Only when it is acting as such.  That, at least, is the answer from the Sixth Circuit in DeLuca v Blue Cross Blue Shield of Michigan (pdf), which affirmed the grant of summary judgment of a putative ERISA class-action.  The defendant Blue Cross Blue Shield of Michican (BCBSM), Michigan’s biggest insurer with 4.3 million members, has enormous negotiating power with Michigan hospitals and doctors.  (So large, in fact, that the DOJ recently filed an antitrust suit seeking to reduce its power in contract negotiations with Michigan hospitals.)  The plaintiff in Deluca argued that BCBSM breached its fiduciary duties as an ERISA Administrator when negotiating system-wide rates for its various coverage plans.  He claimed that the defendant’s negotiation resulted in a price increase for his ERISA benefit plan while lowering prices for other plans.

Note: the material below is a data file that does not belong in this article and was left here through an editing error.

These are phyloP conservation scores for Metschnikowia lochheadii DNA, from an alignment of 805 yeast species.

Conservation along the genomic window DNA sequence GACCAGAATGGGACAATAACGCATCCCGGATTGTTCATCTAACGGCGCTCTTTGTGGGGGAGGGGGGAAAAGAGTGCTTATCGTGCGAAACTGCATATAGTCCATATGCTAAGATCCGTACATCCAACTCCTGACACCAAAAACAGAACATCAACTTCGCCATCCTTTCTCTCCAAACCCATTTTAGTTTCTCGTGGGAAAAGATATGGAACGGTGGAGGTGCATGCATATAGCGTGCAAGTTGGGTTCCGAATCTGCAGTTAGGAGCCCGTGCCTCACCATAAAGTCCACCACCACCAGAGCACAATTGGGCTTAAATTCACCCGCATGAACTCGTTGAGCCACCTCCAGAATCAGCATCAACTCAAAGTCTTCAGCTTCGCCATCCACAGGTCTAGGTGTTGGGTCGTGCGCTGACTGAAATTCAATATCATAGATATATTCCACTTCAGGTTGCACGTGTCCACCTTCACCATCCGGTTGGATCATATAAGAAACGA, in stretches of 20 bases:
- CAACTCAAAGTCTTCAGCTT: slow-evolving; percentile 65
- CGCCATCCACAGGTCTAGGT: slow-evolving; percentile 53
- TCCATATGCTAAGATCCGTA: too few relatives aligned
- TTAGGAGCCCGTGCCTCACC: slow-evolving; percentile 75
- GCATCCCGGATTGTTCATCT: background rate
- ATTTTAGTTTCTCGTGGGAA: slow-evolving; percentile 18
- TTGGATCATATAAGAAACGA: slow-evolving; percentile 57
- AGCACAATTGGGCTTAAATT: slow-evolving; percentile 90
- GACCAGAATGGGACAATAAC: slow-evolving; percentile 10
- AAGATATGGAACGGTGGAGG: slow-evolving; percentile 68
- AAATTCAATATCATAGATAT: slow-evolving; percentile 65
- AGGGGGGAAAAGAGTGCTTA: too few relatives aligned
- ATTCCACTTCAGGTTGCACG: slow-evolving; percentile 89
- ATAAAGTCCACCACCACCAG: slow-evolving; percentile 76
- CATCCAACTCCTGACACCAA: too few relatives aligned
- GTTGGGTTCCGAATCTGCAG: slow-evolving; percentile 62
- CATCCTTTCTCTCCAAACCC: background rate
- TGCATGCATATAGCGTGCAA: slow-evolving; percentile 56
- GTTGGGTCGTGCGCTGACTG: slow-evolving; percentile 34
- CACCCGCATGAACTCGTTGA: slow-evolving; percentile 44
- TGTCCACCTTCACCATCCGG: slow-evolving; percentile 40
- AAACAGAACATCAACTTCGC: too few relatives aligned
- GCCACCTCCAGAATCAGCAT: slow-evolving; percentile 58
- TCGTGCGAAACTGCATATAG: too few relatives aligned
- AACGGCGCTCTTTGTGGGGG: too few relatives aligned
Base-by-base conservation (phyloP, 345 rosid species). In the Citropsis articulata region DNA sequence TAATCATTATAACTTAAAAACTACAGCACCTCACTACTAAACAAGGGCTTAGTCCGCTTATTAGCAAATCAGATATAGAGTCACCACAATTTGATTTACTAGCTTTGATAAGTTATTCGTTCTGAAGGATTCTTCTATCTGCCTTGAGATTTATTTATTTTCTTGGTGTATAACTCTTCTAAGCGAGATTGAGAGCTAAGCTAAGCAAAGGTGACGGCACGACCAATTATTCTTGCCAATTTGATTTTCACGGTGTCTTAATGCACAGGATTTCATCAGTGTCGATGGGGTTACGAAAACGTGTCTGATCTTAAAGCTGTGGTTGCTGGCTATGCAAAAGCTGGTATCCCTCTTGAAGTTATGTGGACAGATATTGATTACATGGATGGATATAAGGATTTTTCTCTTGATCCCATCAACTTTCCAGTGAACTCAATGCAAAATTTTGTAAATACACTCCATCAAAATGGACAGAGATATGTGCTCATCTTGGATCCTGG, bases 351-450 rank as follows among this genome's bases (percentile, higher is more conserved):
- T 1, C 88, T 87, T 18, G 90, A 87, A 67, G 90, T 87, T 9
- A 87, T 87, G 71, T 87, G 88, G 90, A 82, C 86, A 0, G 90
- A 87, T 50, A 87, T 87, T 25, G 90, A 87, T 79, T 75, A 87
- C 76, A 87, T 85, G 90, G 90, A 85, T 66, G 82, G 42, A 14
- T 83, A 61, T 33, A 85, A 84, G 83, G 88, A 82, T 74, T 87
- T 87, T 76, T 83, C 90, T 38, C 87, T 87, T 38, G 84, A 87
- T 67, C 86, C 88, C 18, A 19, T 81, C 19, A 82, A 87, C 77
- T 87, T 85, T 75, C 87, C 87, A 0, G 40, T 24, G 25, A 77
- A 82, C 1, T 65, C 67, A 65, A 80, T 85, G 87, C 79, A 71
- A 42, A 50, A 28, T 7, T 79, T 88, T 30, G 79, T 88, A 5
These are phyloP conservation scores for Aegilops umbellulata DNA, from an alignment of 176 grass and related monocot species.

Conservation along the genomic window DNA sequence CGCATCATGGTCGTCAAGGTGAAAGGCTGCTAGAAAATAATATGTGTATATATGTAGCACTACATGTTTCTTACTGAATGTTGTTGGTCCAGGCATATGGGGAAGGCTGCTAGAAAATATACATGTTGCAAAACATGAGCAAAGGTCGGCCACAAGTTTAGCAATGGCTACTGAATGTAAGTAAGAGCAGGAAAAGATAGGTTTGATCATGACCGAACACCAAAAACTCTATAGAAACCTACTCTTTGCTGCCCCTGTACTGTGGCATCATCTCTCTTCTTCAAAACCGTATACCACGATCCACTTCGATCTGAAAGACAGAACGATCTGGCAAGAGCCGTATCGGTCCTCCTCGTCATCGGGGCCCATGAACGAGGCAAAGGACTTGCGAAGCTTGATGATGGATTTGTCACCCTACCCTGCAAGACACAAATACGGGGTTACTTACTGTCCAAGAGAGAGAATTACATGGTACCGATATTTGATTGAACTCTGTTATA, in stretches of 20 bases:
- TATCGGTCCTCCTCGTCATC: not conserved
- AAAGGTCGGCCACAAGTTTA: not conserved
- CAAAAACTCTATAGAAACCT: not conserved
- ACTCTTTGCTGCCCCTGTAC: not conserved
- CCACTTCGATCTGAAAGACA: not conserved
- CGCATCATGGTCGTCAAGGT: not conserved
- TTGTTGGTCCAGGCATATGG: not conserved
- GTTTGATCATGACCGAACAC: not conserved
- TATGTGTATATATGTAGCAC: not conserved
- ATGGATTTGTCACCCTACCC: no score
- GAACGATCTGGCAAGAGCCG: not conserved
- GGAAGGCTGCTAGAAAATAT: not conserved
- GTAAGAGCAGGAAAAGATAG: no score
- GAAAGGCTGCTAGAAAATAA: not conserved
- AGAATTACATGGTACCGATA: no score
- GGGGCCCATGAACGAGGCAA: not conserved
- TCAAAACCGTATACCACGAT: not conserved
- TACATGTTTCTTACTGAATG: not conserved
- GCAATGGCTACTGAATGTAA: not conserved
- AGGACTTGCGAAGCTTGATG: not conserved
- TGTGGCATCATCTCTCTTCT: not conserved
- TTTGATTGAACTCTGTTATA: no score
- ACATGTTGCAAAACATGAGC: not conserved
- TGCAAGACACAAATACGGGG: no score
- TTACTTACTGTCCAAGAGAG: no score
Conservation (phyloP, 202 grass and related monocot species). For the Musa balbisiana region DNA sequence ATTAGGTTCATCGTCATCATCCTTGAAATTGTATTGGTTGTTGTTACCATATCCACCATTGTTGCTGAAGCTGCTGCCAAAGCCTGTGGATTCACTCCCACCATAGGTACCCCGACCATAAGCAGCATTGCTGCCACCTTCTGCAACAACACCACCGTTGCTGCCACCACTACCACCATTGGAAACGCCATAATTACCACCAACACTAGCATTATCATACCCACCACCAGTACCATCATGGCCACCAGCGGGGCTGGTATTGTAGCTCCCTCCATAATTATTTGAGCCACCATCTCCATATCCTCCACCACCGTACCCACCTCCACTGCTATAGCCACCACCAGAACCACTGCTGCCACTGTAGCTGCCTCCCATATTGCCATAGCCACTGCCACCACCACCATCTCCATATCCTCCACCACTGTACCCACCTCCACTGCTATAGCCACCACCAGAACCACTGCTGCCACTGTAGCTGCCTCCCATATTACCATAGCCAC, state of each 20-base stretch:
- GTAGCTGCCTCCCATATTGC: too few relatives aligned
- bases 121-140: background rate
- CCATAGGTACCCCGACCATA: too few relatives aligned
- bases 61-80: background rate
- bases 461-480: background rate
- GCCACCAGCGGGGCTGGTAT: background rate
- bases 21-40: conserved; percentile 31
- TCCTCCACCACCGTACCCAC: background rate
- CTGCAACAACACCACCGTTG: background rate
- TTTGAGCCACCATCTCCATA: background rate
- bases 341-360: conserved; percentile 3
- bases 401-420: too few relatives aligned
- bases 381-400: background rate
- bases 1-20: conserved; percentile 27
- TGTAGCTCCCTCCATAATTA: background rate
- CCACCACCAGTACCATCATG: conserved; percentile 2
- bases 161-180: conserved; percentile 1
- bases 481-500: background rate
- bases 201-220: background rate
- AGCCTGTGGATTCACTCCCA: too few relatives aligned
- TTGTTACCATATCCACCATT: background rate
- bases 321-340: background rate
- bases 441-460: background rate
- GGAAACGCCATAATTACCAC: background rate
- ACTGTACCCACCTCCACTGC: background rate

The Sixth Circuit roundly rejected that argument, holding that BCBSM was not acting as an ERISA Administrator when negotiating system-wide rates.  The Court held that Pegram v. Herdrich, 530 U.S. 211, 226 (2000), required separate consideration of “claims-processing and rate-negotiating roles.”  Changes made for the overall benefit of BCBSM’s members are not subject to the fiduciary duties that accompany the administration of specific ERISA plans.  The panel noted that its “economic advantage in the market would be destroyed” if BCBSM had to negotiate different rates for each ERISA plan.